In terms of the clinical presentation of pharyngitis, although tender anterior cervical nodes are consistent with streptococcal infection, generalized adenopathy is consistent with infectious mononucleosis or the acute lymphoglandular syndrome of HIV infection. Hepatosplenomegaly and scleral icterus also may be seen with infectious mononucleosis, and tonsillopharyngeal/palatal petechiae are seen in infectious mononucleosis and GAS infections.
Murmurs should be documented in an acute episode of pharyngitis to monitor for potential rheumatic fever. Oropharyngeal vesicular lesions and concomitant vesicles on the hands and feet are seen in coxsackievirus infection (also called hand-foot-and-mouth disease). Pharyngitis with lower respiratory tract infections is common with M pneumoniae infection, particularly when a persistent nonproductive cough is present.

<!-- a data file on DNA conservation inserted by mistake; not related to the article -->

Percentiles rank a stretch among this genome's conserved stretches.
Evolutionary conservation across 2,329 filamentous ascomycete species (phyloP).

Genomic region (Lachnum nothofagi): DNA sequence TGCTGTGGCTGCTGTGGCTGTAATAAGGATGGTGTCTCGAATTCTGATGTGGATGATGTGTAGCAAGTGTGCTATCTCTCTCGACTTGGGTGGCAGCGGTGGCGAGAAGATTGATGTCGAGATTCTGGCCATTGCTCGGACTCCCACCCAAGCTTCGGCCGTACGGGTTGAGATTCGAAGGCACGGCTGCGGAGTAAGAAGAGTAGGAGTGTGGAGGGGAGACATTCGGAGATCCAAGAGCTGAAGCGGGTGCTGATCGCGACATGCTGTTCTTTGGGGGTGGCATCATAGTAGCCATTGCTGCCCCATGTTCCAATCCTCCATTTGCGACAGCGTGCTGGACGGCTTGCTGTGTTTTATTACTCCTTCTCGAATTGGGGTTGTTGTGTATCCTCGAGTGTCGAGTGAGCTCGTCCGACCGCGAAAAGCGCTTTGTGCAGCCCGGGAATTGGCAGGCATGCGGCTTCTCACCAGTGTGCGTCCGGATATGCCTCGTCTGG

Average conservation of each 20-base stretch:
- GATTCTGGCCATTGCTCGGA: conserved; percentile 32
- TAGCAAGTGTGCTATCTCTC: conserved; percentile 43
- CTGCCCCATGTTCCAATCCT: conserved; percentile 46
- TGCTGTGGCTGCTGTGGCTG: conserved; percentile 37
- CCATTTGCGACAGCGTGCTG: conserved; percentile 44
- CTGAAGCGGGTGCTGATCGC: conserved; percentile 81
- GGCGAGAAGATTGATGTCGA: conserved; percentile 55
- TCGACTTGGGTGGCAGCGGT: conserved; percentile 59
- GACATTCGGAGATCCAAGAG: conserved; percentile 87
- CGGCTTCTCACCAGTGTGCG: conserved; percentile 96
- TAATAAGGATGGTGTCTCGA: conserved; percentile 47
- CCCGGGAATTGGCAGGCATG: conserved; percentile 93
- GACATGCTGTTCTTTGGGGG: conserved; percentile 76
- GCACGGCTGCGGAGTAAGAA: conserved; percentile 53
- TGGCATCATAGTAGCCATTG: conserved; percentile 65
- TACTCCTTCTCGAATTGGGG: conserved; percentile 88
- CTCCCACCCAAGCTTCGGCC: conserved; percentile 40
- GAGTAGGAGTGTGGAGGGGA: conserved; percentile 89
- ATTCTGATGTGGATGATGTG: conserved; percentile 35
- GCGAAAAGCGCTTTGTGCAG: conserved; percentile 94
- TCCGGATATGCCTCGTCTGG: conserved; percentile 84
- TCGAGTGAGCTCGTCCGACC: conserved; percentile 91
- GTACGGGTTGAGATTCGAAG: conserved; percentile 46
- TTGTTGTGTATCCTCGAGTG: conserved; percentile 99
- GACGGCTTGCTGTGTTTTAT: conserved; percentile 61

Learn more about Epstein-Barr virus infectious mononucleosis.
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Cite this: Richard H. Sinert. Fast Five Quiz: Pharyngitis (Sore Throat) - Medscape - Dec 14, 2022.